Lucas Papademos of Greece and Mario Monti of Italy both have advanced degrees in economics. Papademos has advanced degrees from MIT in physics and electrical engineering as well. As Wickman says, these qualifications implicitly suggest that they can be counted on to apply the necessary remedial measures without being swayed by anything so irrational as politics or popular opinion.  

In the United States we tend to associate technocracy with the Technocracy movement, which enjoyed a brief moment of national prominence in the early 1930s. In that case the connection to technology was slightly (only slightly) more direct. Americans feared that businessmen and politicians had shown themselves incapable of managing the explosive forces of industrial production, forces that were rapidly and radically reshaping the life and economy of the nation. The general feeling, says historian Henry Elsner, Jr., was that "somehow man had unleashed a monster in his midst – The Machine – which had gotten out of control and was threatening to wreck his civilization."[1]

One avenue of reform proposed was populism, which aimed to restore more control to the people. Another was technocracy, which aimed to focus control in the hands of the experts. This is an instance where we find history repeating itself today, with technocrats being asked to take charge by the established power structure in Europe even as the populists of the Occupy Wall Street movement agitate from street level for greater democratic control.

The Technocracy movement of the 1930s proposed that engineers take over as a sort of priesthood of the new industrial state. It wasn't the machine that was destroying society, they said, it was mismanagement of the machine by amateurs. Properly handled by qualified experts, technology would introduce an era of unprecedented plenty and leisure.

Here's how the Technocrats themselves described their qualifications for the job, in one of their pamphlets:
Technocracy's scientific approach to the social problem is unique, and its method is completely new…It speaks the language of science, and recognizes no authority but the facts. In Technocracy we see science banishing waste, unemployment, hunger, and insecurity of income forever…we see science replacing an economy of scarcity with an era of abundance….[And] we see functional competence displacing grotesque and wasteful incompetence, facts displacing guesswork, order displacing disorder, industrial planning displacing industrial chaos."[2]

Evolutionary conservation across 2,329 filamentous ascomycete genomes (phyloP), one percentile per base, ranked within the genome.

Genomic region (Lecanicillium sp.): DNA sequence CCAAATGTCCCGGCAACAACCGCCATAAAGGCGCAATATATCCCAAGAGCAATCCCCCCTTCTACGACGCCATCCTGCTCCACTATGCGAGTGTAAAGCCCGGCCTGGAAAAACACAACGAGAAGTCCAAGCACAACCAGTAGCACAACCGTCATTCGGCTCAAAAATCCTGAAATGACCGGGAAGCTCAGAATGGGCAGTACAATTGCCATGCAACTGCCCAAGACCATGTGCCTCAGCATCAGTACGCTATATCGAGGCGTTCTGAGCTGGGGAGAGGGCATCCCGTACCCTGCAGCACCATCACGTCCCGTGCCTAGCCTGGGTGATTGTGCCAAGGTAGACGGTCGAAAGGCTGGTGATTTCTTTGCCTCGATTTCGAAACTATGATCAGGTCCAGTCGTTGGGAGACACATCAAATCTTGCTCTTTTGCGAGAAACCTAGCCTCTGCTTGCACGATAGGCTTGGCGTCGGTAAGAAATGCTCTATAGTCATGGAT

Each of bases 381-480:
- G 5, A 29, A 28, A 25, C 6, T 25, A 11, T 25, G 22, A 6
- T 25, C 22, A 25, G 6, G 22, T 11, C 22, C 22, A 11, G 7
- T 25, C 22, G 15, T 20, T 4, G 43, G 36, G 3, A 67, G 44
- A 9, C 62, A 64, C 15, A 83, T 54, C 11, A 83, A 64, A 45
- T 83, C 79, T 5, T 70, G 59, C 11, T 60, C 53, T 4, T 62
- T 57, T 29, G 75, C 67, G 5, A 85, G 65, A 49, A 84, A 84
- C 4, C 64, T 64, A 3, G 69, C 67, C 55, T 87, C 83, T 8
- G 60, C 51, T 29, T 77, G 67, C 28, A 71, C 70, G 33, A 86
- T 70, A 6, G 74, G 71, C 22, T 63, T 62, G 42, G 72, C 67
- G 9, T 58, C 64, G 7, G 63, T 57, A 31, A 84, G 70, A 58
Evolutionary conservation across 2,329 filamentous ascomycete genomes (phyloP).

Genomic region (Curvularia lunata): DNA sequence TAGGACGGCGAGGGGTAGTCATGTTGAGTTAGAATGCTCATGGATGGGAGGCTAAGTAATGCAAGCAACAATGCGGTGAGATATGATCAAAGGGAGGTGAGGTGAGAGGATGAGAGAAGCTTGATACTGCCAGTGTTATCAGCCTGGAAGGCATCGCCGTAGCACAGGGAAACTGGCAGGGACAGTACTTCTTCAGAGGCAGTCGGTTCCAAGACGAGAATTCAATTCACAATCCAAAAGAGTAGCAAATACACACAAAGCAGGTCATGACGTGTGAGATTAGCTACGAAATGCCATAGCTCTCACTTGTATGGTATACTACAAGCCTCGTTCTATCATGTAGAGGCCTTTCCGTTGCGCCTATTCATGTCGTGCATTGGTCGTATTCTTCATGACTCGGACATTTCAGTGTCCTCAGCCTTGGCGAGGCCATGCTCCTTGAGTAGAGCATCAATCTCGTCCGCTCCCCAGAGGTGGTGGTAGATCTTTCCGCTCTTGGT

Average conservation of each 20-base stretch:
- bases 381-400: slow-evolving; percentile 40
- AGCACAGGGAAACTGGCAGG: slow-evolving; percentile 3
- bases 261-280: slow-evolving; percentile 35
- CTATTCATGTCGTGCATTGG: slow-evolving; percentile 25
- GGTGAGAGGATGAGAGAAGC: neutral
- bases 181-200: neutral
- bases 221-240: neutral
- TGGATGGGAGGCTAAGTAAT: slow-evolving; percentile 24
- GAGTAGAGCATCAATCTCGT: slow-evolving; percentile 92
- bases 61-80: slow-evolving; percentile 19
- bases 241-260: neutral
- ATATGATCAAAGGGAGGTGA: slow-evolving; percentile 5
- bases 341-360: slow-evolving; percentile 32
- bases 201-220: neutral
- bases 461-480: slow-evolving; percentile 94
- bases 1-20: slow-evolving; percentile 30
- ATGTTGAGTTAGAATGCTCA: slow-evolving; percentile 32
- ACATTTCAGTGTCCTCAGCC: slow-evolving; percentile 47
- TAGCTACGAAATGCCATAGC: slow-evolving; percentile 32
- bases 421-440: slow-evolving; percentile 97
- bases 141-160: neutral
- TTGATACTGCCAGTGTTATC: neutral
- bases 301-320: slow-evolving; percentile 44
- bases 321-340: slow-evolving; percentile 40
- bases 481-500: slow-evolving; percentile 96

The Technocracy movement faded quickly for lots of reasons, among them internal dissension, doubts about the credibility of its leaders, and absorption of its reforms by the New Deal. Technocracy was also hindered by a fundamental contradiction: It hoped to gain popular support for an ideology that was inherently elitist. 

Nonetheless, the temptation to rely on the expertise of the technocrat has remained, especially, as mentioned, in turbulent times. One of the more tragic examples to date was Robert S. McNamara's prosecution of the war in Vietnam.   

McNamara was a technocratic visionary whose evangelism on behalf of rationalism and efficiency took him from leadership positions in the Army Air Force's Statistical Control Office and the Ford Motor Company to the U.S. Department of Defense, which he headed under Presidents John F. Kennedy and Lyndon Baines Johnson. A passage from McNamara's 1968 book, The Essence of Security, described his philosophy:
Some critics today worry that our democratic, free societies are being overmanaged. I would argue that the opposite is true. As paradoxical as it may sound, the real threat to democracy comes, not from overmanagement, but from undermanagement. To undermanage reality is not to keep free. It is simply to let some force other than reason shape reality. That force may be unbridled emotion; it may be greed; it may be aggressiveness; it may be hatred; it may be inertia; it may be anything other than reason. But whatever it is, if it is not reason that rules man, then man falls short of his potential.[3]
Vietnam showed that, contrary to that philosophy, management by reason does not automatically eliminate the influence of emotion, greed, aggressiveness, hatred, or inertia. McNamara himself learned that lesson well. As he acknowledges in Errol Morris's documentary, The Fog of War, "Rationality will not save us."